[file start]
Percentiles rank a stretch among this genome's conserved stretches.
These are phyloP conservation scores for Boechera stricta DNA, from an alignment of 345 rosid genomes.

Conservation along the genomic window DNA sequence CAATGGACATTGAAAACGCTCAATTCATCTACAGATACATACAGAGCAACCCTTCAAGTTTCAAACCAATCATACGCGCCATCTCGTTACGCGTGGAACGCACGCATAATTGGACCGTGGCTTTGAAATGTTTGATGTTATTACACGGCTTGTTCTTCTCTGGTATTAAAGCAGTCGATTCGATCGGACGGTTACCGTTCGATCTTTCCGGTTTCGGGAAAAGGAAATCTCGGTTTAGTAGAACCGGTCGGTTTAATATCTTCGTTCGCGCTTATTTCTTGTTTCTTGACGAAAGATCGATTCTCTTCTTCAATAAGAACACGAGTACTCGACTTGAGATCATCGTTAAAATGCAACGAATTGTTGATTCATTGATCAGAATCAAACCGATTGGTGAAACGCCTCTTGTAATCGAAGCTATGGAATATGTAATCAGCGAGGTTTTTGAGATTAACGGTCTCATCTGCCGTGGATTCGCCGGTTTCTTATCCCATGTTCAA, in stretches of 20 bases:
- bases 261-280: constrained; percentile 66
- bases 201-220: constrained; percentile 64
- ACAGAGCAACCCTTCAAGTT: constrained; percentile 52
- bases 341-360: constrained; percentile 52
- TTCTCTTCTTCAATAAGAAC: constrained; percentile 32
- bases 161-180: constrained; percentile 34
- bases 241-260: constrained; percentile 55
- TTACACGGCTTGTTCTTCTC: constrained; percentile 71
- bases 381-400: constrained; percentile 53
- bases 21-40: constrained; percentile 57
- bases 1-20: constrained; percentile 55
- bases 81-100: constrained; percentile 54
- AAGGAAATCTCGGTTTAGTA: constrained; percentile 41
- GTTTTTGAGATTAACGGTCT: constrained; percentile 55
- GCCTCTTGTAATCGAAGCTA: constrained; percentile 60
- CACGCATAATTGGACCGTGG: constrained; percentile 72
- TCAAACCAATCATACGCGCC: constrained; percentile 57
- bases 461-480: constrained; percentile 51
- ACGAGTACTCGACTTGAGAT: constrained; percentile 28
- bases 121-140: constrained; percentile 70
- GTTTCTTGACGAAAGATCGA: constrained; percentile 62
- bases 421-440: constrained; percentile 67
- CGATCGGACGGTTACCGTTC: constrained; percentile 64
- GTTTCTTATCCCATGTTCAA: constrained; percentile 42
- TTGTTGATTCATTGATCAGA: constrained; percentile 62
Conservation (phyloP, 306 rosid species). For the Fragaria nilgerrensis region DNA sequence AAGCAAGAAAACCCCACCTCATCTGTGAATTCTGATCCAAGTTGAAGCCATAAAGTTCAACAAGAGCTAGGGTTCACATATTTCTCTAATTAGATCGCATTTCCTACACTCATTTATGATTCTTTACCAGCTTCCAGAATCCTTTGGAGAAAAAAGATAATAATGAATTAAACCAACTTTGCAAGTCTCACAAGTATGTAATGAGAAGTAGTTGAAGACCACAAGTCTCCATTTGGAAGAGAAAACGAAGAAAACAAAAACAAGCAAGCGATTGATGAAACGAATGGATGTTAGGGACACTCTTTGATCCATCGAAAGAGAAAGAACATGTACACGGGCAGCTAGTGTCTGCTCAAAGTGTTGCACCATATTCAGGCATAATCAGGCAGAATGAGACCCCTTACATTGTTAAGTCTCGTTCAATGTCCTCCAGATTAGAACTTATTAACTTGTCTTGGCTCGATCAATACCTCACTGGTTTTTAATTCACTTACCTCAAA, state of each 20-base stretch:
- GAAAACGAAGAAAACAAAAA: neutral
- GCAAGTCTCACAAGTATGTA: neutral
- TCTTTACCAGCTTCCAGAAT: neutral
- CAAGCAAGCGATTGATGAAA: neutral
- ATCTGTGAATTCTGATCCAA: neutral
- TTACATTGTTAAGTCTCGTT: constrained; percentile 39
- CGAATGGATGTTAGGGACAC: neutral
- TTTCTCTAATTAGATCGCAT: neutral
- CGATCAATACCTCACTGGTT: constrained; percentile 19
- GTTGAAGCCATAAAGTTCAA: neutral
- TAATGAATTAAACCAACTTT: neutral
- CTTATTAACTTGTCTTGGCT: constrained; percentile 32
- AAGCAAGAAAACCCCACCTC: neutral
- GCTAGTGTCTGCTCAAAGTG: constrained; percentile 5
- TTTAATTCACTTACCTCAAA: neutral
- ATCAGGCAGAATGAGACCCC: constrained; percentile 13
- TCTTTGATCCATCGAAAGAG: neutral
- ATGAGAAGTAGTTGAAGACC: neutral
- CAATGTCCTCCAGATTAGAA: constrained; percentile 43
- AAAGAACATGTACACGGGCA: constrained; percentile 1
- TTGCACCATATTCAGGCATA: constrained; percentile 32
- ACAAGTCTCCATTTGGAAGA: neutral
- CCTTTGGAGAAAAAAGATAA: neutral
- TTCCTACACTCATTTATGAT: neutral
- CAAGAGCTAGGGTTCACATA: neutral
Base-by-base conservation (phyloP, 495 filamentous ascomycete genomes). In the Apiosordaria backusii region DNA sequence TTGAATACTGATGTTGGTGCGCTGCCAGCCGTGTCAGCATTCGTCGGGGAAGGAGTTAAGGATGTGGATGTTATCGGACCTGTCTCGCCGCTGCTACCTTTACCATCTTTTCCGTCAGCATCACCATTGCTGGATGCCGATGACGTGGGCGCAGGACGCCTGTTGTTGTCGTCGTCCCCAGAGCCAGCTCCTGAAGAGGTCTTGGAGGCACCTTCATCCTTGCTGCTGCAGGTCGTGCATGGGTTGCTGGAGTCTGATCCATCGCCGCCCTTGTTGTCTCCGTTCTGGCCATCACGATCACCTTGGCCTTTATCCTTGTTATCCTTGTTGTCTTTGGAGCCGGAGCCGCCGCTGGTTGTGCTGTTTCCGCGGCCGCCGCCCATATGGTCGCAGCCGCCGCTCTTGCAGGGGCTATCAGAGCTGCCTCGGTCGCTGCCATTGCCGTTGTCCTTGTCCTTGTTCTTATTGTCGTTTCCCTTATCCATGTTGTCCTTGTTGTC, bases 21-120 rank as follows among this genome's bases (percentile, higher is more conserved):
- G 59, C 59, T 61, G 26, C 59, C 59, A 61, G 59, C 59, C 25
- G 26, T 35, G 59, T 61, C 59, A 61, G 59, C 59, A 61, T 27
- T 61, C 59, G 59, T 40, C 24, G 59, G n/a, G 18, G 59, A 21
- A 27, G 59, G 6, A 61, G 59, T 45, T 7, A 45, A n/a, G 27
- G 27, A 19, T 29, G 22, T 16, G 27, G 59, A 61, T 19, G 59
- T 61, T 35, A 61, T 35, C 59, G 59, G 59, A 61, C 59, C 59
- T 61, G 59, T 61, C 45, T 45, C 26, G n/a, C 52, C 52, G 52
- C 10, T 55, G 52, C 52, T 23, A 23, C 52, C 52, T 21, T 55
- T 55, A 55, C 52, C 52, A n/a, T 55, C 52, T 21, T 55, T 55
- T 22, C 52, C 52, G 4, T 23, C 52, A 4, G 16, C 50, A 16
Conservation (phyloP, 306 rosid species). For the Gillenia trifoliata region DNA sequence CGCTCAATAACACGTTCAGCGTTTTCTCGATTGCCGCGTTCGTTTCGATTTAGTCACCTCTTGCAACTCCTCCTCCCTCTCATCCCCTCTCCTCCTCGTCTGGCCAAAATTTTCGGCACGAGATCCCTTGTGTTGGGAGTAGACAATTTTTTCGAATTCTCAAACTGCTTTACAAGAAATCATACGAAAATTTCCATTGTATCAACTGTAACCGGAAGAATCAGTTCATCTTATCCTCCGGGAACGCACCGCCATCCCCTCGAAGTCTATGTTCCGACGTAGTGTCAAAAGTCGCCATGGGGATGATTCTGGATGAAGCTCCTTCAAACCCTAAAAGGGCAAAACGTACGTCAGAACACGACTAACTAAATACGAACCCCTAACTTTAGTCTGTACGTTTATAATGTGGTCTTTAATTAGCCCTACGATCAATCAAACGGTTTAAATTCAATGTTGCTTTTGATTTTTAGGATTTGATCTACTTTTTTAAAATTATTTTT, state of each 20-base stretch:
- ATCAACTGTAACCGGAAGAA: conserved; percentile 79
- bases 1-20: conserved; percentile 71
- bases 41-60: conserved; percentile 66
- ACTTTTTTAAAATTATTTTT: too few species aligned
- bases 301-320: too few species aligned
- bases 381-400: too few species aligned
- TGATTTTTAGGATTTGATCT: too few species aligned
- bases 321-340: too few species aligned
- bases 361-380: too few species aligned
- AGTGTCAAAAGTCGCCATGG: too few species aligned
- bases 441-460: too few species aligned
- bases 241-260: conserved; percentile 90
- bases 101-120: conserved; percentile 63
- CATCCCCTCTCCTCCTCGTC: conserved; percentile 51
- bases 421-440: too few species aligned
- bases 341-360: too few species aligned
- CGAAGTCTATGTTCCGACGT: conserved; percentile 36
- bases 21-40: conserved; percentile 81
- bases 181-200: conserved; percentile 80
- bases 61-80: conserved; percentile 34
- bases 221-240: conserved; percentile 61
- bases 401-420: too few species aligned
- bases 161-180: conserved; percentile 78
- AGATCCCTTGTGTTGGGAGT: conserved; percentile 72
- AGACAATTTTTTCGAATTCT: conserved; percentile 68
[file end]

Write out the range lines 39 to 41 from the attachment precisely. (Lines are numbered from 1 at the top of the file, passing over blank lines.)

- GTTGAAGCCATAAAGTTCAA: neutral
- TAATGAATTAAACCAACTTT: neutral
- CTTATTAACTTGTCTTGGCT: constrained; percentile 32